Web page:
Upon realizing my mistake, I tried to report the fraud to Facebook, which proved difficult. Eventually I contacted Facebook’s media relations. David Troya-Alvarez with Facebook’s corporate communications in Canada responded quickly, asking for the link to the ad.

“We looked into the page running the ad and removed it for violating our Community Standards,” he later wrote in an email.

He also provided two links aimed at addressing the problem, although neither seemed to provide a direct way to report fraud.

What’s more, the ad is still showing up in my Facebook message feed several weeks after the company told me it had been removed.

Manitoba Securities Commission senior investigator Jason Roy isn’t surprised.

As the chair of the Canadian Securities Administrators Investment Fraud Task Force, Roy has been investigating social media investment fraud on Facebook, Kijiji and other platforms for the better part of the last decade.

“It never stops,” he says. “But our hope is to shut down as much as we can to try to contain it as much as we can, and to keep the public informed as much as we can to limit the overall damage.”

In a nutshell, that’s the strategy of most of cyber-crime investigators. They try to disrupt — meaning having social media platforms remove fraudulent ads and pages — while raising public awareness. Investigating and prosecuting the perpetrators, however, is difficult because fraudsters often reside in nations with little interest in assisting with extradition (ahem, China). Nor do authorities there care much for prosecuting these individuals in their own courts as long as no crimes are committed against their citizens.

Instead, the CSA task force, the big banks and law enforcement look to Silicon Valley for help. That’s involved meeting with the big social media players, convincing them to remove fraudulent ads.

“Those meetings have also given us an in where we can now follow up with a contact person” to disrupt new fraud, Roy adds.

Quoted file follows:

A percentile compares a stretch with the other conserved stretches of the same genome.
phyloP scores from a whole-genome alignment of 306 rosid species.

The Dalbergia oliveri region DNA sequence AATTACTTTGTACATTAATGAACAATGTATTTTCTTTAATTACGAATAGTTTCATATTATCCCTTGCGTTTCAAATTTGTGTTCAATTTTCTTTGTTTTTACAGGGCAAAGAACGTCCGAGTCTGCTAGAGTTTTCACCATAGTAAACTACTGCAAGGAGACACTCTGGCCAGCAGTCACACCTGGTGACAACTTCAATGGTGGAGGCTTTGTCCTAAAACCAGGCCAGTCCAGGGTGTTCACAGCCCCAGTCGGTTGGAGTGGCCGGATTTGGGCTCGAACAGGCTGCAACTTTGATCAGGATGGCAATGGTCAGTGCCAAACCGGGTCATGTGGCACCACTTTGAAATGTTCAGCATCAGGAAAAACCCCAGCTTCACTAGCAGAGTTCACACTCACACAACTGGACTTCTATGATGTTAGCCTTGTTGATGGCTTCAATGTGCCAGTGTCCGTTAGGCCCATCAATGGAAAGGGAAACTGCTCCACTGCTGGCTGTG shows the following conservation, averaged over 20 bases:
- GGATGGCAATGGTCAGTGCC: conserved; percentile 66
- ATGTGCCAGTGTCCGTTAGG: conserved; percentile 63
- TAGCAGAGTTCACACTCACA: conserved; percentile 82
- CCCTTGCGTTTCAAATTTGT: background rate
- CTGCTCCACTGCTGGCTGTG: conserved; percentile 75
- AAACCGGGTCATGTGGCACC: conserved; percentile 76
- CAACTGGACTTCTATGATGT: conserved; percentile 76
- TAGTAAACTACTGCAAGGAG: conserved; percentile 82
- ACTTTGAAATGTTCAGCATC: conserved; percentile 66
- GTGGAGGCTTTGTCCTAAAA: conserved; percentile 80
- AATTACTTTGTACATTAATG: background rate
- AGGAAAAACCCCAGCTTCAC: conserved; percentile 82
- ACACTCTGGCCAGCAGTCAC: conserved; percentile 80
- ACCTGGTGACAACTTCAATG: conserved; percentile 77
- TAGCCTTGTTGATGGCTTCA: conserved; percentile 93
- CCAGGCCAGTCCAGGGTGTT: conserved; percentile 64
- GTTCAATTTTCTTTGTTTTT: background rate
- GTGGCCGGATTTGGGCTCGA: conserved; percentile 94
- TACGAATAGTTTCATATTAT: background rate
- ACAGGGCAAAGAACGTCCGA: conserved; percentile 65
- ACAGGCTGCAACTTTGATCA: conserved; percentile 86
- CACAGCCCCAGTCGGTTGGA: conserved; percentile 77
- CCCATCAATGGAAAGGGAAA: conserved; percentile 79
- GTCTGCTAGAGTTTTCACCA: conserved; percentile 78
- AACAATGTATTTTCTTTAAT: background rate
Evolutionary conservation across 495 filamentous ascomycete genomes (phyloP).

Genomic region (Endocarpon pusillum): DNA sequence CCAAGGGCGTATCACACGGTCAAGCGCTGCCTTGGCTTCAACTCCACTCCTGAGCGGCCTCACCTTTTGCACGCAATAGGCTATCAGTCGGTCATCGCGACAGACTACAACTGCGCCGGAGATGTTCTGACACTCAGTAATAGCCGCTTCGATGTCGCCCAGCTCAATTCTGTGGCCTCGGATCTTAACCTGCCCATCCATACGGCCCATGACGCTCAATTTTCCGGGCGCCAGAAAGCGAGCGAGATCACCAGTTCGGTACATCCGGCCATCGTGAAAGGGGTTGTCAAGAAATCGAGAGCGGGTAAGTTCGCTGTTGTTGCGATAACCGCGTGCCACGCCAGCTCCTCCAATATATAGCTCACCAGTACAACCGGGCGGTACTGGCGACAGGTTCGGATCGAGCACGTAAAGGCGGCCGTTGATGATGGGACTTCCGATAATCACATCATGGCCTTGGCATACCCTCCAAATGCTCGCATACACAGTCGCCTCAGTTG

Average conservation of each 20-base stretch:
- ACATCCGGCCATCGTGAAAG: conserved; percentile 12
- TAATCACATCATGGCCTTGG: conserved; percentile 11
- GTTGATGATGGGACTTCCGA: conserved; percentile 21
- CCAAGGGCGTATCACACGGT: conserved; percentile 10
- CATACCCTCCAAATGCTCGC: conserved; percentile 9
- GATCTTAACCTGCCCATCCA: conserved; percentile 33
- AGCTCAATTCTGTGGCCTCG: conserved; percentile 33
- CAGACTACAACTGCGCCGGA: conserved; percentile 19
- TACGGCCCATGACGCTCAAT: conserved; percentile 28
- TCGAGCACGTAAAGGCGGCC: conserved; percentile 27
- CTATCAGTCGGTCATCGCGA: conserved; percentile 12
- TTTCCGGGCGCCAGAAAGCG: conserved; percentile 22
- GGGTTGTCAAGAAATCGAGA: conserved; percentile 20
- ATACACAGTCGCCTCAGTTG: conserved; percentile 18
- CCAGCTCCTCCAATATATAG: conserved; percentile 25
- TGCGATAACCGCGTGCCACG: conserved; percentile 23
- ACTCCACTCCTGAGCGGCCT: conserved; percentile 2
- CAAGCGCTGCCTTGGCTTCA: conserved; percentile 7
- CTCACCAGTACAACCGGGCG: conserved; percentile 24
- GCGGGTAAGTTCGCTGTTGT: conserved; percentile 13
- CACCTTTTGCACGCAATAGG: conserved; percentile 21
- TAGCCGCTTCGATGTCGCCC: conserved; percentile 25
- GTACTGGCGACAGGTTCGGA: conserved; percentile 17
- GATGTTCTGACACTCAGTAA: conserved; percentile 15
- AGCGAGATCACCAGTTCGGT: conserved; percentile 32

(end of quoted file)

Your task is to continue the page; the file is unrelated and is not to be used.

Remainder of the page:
Still the fact remains that policing online scams is tough. When one ad is removed, more pop up somewhere else.

“A lot of this is whack-a-mole,” Zelvin explains.

And here’s more food for thought: Consider social media platforms have long struggled to remove misinformation campaigns (Q-Anon, for example) spawned by authoritarian regimes, and other shady entities, seeking to disrupt elections in the U.S. and elsewhere.

So if big tech is hard-pressed to manage that much more sinister problem, imagine how good their efforts are with financial fraud?

Given the challenges, experts argue the best weapon is raising awareness. “The biggest thing I recommend is that people slow down,” Zelvin says. “We’re generally too quick to click.” Do the extra research, he urges, with a Google search.

Doing that would have probably saved me $100.

On the upside, though, I did receive in the mail a pair of counterfeit Ray-Ban sunglasses — ‘Made in Italy’ — from Guangdong province in China three weeks later.

“At least you’ve got some ‘nice’ fraudsters,” Zelvin says jokingly.

“In most cases you get nothing.”


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    Tuesday, October 27, 2020